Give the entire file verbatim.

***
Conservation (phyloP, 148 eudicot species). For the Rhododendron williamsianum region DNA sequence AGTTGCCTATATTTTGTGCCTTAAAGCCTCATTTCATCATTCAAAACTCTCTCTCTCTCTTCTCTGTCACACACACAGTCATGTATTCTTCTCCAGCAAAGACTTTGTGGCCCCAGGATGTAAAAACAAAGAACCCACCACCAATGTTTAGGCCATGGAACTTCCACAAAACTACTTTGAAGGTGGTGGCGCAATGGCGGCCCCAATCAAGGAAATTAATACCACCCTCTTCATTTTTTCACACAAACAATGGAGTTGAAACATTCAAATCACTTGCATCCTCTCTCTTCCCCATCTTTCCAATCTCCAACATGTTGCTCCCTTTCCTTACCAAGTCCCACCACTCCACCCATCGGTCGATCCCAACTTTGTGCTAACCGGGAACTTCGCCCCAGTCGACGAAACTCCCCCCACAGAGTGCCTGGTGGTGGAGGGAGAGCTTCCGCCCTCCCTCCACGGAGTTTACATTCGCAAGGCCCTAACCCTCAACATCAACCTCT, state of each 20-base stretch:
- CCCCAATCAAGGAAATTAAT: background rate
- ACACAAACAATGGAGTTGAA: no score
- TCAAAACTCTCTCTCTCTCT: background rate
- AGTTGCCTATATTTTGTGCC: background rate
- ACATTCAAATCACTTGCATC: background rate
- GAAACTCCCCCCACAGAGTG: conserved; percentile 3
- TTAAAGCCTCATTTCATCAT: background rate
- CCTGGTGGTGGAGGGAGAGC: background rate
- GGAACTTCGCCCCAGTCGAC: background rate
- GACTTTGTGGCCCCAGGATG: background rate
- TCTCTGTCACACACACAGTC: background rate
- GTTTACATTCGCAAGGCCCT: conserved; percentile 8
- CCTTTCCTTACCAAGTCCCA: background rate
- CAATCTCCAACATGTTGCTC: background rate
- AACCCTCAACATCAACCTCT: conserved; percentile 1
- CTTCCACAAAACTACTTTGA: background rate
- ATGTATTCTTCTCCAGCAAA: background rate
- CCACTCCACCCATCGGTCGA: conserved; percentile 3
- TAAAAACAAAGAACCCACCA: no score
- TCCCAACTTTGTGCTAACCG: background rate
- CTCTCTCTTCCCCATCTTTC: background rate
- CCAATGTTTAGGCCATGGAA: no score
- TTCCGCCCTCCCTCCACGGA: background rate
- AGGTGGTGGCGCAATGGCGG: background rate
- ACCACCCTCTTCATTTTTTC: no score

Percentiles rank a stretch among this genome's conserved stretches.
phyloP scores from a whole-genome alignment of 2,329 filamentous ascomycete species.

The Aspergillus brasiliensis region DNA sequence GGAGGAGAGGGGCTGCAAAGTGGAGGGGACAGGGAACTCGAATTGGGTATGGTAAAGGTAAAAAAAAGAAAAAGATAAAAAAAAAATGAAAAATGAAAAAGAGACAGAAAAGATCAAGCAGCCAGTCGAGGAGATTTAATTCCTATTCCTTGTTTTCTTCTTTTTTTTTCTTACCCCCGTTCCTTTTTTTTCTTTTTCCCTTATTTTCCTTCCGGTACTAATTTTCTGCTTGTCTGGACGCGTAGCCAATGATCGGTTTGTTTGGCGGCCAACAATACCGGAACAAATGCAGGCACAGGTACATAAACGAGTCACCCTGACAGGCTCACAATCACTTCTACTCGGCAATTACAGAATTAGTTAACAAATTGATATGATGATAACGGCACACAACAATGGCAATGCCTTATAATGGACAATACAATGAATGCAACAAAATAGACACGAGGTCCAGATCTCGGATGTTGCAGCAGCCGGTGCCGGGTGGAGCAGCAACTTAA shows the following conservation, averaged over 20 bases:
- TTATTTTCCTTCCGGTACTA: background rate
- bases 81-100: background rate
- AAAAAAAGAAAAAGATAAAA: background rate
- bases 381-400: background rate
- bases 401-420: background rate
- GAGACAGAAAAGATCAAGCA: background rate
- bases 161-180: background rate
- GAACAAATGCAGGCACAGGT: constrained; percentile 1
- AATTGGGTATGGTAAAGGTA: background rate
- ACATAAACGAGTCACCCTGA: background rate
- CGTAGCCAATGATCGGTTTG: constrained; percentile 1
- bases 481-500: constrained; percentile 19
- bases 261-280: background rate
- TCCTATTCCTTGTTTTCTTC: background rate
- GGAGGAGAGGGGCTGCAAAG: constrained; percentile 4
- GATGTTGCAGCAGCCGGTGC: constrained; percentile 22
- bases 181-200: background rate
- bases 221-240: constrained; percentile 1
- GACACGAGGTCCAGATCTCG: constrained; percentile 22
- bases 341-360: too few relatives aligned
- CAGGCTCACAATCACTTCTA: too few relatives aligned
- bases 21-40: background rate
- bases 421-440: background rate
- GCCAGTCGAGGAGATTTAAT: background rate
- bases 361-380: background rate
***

Conservation (phyloP, 148 eudicot species). For the Rhododendron williamsianum region DNA sequence AGTTGCCTATATTTTGTGCCTTAAAGCCTCATTTCATCATTCAAAACTCTCTCTCTCTCTTCTCTGTCACACACACAGTCATGTATTCTTCTCCAGCAAAGACTTTGTGGCCCCAGGATGTAAAAACAAAGAACCCACCACCAATGTTTAGGCCATGGAACTTCCACAAAACTACTTTGAAGGTGGTGGCGCAATGGCGGCCCCAATCAAGGAAATTAATACCACCCTCTTCATTTTTTCACACAAACAATGGAGTTGAAACATTCAAATCACTTGCATCCTCTCTCTTCCCCATCTTTCCAATCTCCAACATGTTGCTCCCTTTCCTTACCAAGTCCCACCACTCCACCCATCGGTCGATCCCAACTTTGTGCTAACCGGGAACTTCGCCCCAGTCGACGAAACTCCCCCCACAGAGTGCCTGGTGGTGGAGGGAGAGCTTCCGCCCTCCCTCCACGGAGTTTACATTCGCAAGGCCCTAACCCTCAACATCAACCTCT, state of each 20-base stretch:
- CCCCAATCAAGGAAATTAAT: background rate
- ACACAAACAATGGAGTTGAA: no score
- TCAAAACTCTCTCTCTCTCT: background rate
- AGTTGCCTATATTTTGTGCC: background rate
- ACATTCAAATCACTTGCATC: background rate
- GAAACTCCCCCCACAGAGTG: conserved; percentile 3
- TTAAAGCCTCATTTCATCAT: background rate
- CCTGGTGGTGGAGGGAGAGC: background rate
- GGAACTTCGCCCCAGTCGAC: background rate
- GACTTTGTGGCCCCAGGATG: background rate
- TCTCTGTCACACACACAGTC: background rate
- GTTTACATTCGCAAGGCCCT: conserved; percentile 8
- CCTTTCCTTACCAAGTCCCA: background rate
- CAATCTCCAACATGTTGCTC: background rate
- AACCCTCAACATCAACCTCT: conserved; percentile 1
- CTTCCACAAAACTACTTTGA: background rate
- ATGTATTCTTCTCCAGCAAA: background rate
- CCACTCCACCCATCGGTCGA: conserved; percentile 3
- TAAAAACAAAGAACCCACCA: no score
- TCCCAACTTTGTGCTAACCG: background rate
- CTCTCTCTTCCCCATCTTTC: background rate
- CCAATGTTTAGGCCATGGAA: no score
- TTCCGCCCTCCCTCCACGGA: background rate
- AGGTGGTGGCGCAATGGCGG: background rate
- ACCACCCTCTTCATTTTTTC: no score

Percentiles rank a stretch among this genome's conserved stretches.
phyloP scores from a whole-genome alignment of 2,329 filamentous ascomycete species.

The Aspergillus brasiliensis region DNA sequence GGAGGAGAGGGGCTGCAAAGTGGAGGGGACAGGGAACTCGAATTGGGTATGGTAAAGGTAAAAAAAAGAAAAAGATAAAAAAAAAATGAAAAATGAAAAAGAGACAGAAAAGATCAAGCAGCCAGTCGAGGAGATTTAATTCCTATTCCTTGTTTTCTTCTTTTTTTTTCTTACCCCCGTTCCTTTTTTTTCTTTTTCCCTTATTTTCCTTCCGGTACTAATTTTCTGCTTGTCTGGACGCGTAGCCAATGATCGGTTTGTTTGGCGGCCAACAATACCGGAACAAATGCAGGCACAGGTACATAAACGAGTCACCCTGACAGGCTCACAATCACTTCTACTCGGCAATTACAGAATTAGTTAACAAATTGATATGATGATAACGGCACACAACAATGGCAATGCCTTATAATGGACAATACAATGAATGCAACAAAATAGACACGAGGTCCAGATCTCGGATGTTGCAGCAGCCGGTGCCGGGTGGAGCAGCAACTTAA shows the following conservation, averaged over 20 bases:
- TTATTTTCCTTCCGGTACTA: background rate
- bases 81-100: background rate
- AAAAAAAGAAAAAGATAAAA: background rate
- bases 381-400: background rate
- bases 401-420: background rate
- GAGACAGAAAAGATCAAGCA: background rate
- bases 161-180: background rate
- GAACAAATGCAGGCACAGGT: constrained; percentile 1
- AATTGGGTATGGTAAAGGTA: background rate
- ACATAAACGAGTCACCCTGA: background rate
- CGTAGCCAATGATCGGTTTG: constrained; percentile 1
- bases 481-500: constrained; percentile 19
- bases 261-280: background rate
- TCCTATTCCTTGTTTTCTTC: background rate
- GGAGGAGAGGGGCTGCAAAG: constrained; percentile 4
- GATGTTGCAGCAGCCGGTGC: constrained; percentile 22
- bases 181-200: background rate
- bases 221-240: constrained; percentile 1
- GACACGAGGTCCAGATCTCG: constrained; percentile 22
- bases 341-360: too few relatives aligned
- CAGGCTCACAATCACTTCTA: too few relatives aligned
- bases 21-40: background rate
- bases 421-440: background rate
- GCCAGTCGAGGAGATTTAAT: background rate
- bases 361-380: background rate